Timothy Garton Ash is Professor of European Studies and Isaiah Berlin Professorial Fellow at St. Antony’s College, Oxford, and a Senior Fellow at the Hoover Institution, Stanford. He is the author of many books, including The Magic Lantern, an eyewitness account of the velvet revolutions of 1989. His most recent book is Facts Are Subversive: Political Writing from a Decade Without a Name. He is currently leading an Oxford University research project for the discussion of global free speech norms (www.freespeechdebate.com) and working on a book about free speech.
Robert Craft is a conductor and writer. Craft’s close working friendship with Igor Stravinsky is the subject of his memoir, An Improbable Life. In 2002 he was awarded the International Prix du Disque at the Cannes Music Festival.
Richard Dorment is the art critic of the Daily Telegraph. Among the exhibitions he has organized is “James McNeill Whistler,” seen at the Tate Gallery, London, the Musée d’Orsay, Paris, and the National Gallery of Art, Washington, D.C. (June 2013)
Murray Kempton (1917-1997) was a columnist for Newsday, as well as a regular contributor to The New York Review of Books. His books include Rebellions, Perversities, and Main Events and The Briar Patch, as well as Part of Our Time. He won the Pulitzer Prize in 1985.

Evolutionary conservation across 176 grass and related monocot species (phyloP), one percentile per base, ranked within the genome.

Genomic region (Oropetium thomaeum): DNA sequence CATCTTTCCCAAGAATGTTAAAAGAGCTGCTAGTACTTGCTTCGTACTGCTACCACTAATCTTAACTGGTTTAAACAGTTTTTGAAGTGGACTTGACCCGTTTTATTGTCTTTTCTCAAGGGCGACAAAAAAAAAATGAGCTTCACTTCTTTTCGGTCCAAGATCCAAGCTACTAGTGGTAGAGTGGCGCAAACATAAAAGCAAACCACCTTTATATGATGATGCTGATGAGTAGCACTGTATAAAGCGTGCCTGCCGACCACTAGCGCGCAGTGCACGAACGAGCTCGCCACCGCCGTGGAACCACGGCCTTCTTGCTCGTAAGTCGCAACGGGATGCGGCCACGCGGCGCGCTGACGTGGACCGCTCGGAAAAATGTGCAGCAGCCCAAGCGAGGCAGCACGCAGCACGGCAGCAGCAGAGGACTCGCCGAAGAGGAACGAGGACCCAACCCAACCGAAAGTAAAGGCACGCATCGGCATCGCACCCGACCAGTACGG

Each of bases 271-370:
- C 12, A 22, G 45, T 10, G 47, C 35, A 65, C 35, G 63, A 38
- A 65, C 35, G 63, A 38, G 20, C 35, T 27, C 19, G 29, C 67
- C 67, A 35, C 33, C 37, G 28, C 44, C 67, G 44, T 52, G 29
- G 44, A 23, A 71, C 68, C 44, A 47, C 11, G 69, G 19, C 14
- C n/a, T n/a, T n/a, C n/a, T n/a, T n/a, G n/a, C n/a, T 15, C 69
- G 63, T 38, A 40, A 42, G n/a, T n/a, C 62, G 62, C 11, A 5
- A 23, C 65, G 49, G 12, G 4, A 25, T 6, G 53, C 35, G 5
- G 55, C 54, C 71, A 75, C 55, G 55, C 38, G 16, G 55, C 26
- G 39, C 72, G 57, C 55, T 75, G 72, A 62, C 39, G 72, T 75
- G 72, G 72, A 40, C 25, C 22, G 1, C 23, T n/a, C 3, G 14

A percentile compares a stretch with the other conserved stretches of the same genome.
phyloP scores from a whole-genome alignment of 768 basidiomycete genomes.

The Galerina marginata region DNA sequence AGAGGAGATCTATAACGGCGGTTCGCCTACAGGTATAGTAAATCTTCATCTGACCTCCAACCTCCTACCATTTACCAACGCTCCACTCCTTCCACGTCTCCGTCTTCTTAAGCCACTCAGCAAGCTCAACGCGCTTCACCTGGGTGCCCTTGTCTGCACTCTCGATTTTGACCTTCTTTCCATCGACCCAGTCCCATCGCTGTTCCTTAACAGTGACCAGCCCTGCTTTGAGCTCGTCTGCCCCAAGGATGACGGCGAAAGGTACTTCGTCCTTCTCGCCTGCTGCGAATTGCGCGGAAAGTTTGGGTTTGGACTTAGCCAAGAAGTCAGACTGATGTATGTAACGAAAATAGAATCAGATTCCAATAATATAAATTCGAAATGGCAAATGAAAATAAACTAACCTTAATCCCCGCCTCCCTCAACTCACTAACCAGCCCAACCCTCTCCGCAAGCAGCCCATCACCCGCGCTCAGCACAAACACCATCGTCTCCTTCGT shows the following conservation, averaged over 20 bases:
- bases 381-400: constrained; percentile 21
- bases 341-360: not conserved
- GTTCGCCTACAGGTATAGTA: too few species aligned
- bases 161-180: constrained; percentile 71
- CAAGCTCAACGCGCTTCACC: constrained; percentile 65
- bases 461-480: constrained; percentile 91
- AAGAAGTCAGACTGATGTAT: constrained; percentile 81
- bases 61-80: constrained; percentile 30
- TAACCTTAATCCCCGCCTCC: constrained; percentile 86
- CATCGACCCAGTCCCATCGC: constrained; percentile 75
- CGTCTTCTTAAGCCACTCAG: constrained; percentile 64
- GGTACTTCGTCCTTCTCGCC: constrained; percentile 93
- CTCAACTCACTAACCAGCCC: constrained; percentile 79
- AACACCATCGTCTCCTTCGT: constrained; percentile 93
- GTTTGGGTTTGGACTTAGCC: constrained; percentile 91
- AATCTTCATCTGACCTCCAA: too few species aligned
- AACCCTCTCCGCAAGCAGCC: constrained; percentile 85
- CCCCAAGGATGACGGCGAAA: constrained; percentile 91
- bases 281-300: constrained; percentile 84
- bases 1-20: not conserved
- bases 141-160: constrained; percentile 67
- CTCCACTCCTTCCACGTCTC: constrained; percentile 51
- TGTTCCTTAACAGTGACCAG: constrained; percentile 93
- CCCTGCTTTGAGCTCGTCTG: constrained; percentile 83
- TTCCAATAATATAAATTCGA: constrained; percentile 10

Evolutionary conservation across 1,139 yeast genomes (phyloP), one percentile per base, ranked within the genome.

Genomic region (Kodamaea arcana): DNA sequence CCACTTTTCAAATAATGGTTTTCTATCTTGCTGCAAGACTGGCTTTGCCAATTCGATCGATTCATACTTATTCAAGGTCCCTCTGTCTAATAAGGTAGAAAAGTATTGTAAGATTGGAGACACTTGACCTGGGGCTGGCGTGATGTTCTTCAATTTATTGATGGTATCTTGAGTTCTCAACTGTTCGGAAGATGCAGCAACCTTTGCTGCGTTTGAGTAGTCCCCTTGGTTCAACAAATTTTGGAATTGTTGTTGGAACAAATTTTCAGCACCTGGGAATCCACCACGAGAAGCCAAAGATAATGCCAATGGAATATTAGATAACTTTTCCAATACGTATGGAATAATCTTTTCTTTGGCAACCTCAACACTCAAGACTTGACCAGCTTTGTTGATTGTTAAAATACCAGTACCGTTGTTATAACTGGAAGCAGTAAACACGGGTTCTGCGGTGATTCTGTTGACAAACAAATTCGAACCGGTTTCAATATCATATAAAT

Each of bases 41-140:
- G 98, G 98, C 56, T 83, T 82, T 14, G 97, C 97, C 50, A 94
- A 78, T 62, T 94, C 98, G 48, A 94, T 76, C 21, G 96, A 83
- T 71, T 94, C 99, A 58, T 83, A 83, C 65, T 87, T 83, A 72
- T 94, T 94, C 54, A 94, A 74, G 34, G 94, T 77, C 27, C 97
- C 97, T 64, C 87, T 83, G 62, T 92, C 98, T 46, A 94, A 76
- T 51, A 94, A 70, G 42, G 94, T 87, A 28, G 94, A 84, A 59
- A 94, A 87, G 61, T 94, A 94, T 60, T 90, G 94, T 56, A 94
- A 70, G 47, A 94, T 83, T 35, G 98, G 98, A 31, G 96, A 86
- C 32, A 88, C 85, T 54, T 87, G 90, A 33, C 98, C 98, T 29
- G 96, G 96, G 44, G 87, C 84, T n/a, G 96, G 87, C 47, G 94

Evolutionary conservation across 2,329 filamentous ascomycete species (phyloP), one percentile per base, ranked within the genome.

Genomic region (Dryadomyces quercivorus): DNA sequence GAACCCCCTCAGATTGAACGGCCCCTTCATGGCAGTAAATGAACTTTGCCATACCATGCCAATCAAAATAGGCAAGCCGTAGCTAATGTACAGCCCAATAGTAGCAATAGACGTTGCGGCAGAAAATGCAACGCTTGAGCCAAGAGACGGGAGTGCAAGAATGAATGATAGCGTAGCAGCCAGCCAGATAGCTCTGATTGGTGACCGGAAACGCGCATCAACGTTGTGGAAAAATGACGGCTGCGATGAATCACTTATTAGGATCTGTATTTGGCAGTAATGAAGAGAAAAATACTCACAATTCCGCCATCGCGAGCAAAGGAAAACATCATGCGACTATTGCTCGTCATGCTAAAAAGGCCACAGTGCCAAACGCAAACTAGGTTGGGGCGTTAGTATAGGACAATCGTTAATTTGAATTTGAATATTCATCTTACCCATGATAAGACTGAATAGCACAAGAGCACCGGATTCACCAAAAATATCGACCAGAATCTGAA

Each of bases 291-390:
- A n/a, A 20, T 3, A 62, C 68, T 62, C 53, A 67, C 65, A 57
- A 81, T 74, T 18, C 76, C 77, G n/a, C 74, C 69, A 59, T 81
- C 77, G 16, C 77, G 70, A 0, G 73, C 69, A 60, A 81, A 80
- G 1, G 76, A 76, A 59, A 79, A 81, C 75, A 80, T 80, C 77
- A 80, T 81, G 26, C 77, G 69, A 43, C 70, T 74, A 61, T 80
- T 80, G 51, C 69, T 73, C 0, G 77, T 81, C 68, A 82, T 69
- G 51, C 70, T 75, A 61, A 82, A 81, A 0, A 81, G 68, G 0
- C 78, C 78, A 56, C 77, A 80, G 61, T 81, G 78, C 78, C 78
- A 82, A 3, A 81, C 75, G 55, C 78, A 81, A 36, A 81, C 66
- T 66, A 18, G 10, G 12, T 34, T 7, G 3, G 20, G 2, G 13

Bernard Lewis is Cleveland E. Dodge Professor of Near Eastern Studies Emeritus at Princeton. His most recent books are Music of a Distant Drum and What Went Wrong: Western Impact and Middle Eastern Response. (May 2002)
Hugh Lloyd-Jones is the Regius Professor of Greek Emeritus at Oxford University. His many books include The Justice of Zeus, the Oxford Text of Sophocles, and three volumes of Sophocles for the Loeb Classical Library. (December 2000)
Fang Lizhi, an astrophysicist and former vice-president of the University of Science and Technology of China, was expelled from the Communist Party of China in 1987. He was granted asylum at the US embassy in Beijing before leaving the country in 1990. He is the 1989 recipient of the Robert F. Kennedy Human Rights Award and is a professor of physics at the University of Arizona. (November 2011)